Some bridge research and rough drawings were required, including digital detective work; not a choice available to the Romans. Steve Weber of Qk4 construction design helped with the project. Neil Rippengale, a Scotchman and veteran stone stacker, added his expertise.
The Moss Gibbs Woodland Garden in The Parklands was already a work in progress, including winding paths, outlooks, overlooks and about 47,000 new plants. Work on the Roman bridge site began in July of 2018 with shovels and heavy equipment used to work down through shale to bedrock to set the foundation.
Each foundation slab and arch stone required dead level placement, then a repeat performance, the crew working 30 feet down a steep ravine in summer heat. Cecil said the fun side was working with his father, Jesus, who at 69, still more than carries his load of rock. The same with his brother-in-law, Felipe Mata.
Mata spoke of working with family, the pride, satisfaction and on-the-job training that comes with carefully fitting carved, stones into place:
“We help each other. It’s a good job. There is something you can learn something every day. You look it over and every time you can do better and better.
“I like all the history. I mean these stones are going to be here forever, all the generations after us that will see them.”
Part of the process included building a wooden arch at the ravine bottom, a half-circle only intended to temporarily hold up the weight of the arch stones and not the entire bridge. The work on this day was to remove that arch, allow the final picture to emerge; a Roman bridge in a Kentucky Ravine.
“If it falls down,” said Cecil Aguilar of the bridge,” it will probably be my last one.”
It didn’t fall down. The crew first went to work sliding down the steep sides of the ravine, sliding tools and rope down with them. The men pried away at the wooden arch, removing it in pieces, slowly revealing the curved bottom of the bridge.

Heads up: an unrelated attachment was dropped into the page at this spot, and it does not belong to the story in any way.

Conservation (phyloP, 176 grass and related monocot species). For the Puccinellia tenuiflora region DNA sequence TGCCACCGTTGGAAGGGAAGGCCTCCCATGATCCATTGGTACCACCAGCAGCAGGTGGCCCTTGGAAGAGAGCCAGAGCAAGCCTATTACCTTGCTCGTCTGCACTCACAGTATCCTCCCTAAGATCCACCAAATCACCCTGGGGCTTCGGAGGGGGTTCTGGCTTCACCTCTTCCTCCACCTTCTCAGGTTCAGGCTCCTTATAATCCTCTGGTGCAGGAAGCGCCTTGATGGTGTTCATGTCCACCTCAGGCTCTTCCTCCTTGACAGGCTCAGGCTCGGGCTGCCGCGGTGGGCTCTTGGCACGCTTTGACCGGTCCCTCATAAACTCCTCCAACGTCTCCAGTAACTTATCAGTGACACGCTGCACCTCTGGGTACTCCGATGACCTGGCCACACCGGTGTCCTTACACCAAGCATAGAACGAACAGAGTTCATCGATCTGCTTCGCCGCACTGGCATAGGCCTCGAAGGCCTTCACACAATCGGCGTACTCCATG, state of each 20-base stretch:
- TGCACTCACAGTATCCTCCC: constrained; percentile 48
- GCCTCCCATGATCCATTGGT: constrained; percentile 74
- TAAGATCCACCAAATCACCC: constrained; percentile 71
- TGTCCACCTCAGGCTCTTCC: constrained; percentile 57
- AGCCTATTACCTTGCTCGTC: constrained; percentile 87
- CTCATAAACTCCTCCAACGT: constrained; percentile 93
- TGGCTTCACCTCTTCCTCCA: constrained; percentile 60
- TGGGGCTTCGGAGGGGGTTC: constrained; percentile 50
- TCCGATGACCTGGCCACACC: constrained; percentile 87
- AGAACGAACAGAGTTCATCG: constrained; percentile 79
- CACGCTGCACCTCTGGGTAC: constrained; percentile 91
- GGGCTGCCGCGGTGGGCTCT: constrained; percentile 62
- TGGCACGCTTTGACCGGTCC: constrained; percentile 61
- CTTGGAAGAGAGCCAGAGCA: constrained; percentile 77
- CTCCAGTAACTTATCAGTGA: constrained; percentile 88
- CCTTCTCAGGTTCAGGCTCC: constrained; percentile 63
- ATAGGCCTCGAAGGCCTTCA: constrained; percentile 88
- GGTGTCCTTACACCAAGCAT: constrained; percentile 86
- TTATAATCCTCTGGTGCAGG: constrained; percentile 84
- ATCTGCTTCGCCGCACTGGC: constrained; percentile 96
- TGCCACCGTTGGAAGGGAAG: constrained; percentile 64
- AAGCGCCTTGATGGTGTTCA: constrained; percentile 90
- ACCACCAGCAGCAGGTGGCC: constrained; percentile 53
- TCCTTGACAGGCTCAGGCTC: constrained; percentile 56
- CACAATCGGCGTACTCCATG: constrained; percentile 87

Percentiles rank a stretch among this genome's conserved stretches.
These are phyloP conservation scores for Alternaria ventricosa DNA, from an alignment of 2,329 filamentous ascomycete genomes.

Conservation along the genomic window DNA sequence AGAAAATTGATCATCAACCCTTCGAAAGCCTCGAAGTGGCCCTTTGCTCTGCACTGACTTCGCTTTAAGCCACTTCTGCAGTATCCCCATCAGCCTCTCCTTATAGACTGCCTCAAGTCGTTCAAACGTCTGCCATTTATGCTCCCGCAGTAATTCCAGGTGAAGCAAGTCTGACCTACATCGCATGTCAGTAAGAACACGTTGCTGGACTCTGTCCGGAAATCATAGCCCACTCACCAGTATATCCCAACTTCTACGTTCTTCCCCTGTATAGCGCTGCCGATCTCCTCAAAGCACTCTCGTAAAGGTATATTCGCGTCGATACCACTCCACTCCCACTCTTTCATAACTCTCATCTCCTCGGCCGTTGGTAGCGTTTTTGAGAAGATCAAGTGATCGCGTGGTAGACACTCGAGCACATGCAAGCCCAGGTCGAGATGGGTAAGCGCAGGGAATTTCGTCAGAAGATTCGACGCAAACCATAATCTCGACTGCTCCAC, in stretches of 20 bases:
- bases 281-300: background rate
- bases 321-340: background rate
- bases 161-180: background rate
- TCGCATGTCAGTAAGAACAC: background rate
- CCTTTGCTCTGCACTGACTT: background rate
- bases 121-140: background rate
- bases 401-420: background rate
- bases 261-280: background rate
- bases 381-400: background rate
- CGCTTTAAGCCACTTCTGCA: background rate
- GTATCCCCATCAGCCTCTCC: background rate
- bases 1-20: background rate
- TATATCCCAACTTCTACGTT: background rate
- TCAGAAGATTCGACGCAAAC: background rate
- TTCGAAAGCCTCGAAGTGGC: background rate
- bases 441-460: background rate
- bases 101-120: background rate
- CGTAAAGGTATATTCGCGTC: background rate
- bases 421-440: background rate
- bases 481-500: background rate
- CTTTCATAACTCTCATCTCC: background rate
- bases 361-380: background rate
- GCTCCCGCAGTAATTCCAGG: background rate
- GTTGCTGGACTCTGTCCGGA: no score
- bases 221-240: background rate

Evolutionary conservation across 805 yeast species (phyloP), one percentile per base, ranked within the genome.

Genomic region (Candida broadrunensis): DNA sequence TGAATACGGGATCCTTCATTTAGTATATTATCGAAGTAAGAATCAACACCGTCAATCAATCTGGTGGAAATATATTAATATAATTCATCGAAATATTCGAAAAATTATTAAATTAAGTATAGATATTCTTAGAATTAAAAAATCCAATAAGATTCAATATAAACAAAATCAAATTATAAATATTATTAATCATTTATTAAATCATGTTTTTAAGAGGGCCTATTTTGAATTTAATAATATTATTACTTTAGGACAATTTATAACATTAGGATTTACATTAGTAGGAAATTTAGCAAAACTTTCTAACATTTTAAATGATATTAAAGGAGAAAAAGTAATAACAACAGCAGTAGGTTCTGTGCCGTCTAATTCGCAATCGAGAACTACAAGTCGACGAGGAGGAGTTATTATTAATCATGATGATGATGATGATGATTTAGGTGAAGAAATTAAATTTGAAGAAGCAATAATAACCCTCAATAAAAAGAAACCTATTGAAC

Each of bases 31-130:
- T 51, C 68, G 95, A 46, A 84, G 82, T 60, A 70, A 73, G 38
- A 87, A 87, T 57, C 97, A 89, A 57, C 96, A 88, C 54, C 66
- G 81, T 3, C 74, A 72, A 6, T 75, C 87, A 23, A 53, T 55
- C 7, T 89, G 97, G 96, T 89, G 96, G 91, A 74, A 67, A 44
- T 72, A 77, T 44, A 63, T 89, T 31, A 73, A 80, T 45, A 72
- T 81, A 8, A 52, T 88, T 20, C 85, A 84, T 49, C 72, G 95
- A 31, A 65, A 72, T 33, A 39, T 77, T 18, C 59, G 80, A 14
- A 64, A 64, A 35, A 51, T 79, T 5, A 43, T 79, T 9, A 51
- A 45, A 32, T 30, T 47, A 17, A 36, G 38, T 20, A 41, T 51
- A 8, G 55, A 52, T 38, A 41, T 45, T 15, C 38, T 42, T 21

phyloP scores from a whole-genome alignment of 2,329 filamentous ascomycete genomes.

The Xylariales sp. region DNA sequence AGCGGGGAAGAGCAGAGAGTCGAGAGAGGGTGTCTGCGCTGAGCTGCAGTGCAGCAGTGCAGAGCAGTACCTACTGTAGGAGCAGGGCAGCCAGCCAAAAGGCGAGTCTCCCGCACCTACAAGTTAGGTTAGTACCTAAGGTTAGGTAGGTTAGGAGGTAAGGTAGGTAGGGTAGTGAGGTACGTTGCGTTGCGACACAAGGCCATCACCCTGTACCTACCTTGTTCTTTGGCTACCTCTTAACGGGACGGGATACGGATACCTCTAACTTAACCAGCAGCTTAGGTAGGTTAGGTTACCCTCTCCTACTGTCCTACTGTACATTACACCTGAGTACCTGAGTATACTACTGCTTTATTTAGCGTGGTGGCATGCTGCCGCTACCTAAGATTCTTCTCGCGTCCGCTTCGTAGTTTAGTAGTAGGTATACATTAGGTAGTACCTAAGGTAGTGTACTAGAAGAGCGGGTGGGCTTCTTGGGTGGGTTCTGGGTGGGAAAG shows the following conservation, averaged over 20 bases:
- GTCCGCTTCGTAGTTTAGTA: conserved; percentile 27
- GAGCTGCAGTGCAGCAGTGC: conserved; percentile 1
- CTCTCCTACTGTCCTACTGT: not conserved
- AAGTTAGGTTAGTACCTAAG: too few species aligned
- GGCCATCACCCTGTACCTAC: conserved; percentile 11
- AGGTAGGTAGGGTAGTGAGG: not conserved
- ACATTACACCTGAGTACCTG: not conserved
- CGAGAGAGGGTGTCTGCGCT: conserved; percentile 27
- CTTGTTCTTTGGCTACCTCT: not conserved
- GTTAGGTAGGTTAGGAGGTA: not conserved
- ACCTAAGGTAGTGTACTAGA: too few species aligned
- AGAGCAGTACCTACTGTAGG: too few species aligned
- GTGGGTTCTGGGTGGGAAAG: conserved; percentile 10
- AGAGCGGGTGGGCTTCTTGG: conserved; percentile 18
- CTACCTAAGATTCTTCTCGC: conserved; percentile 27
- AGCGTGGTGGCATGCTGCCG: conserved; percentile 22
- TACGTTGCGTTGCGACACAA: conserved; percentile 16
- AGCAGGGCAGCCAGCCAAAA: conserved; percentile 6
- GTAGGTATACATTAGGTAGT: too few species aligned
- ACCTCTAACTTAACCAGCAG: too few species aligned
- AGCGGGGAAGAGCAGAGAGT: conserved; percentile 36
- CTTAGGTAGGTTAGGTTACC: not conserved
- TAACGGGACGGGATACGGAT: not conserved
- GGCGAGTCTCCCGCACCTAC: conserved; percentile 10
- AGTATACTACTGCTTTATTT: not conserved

Photos by John Nation
Jim Walters, the Bravura owner in rubber boots, said the bridge’s base foundation was layered with those eight-foot stone slabs, each about four feet wide and eight inches thick. With a different ravine elevation on each side of the bridge, four slabs were required on one side, five on the other. Walters said the bridge placement team looked at five potential sites before picking this particular one to minimize damage to any nearby trees and plants.
“It’s a tough place to work,” said Walters. “The amount of effort they put in to get those holes dug for those foundations and get the timberwork in and put it all together is amazing.
“They had to hand-chisel those stones to within a quarter-of-an-inch. Each stone was about four or five feet long. Then they took a chisel and hand-beveled the corners about a quarter inch for the fit, and it took 188 stones to do the arch.”
The result is that the bridge itself is “alive” – the stones can and will slightly shift and swell over time and seasons but, as with their Roman ancestors, they will long outlast any current users.
The final touch on the bridge, which opened to the public on May 10, was thin metal curves about one-foot high done in art-deco garden fashion across the top of the stone sides.
Photo by Bob Hower/Quadrant
Its repeating pattern will stretch all 60 feet on both sides of the bridge, adding texture while not competing with stone and the woodland colors, a nice fit for Mother Nature, another salute to the ages.
More Photos of Stone Bridge Construction
About the Author
Former Louisville-Courier columnist Bob Hill is a historian for The Parklands of Floyds Fork. He travels Floyds Fork writing of the people, the places and the history of the stream within the 20-mile park system – all of which is to be preserved in the Filson Historical Society. Some of Hill’s stories appear in A Landscape and its Legacy, the commemorative book for The Parklands of Floyds Fork project. Hill has also compiled a Floyds Fork “Places & Faces” presentation that adds imagery to the words.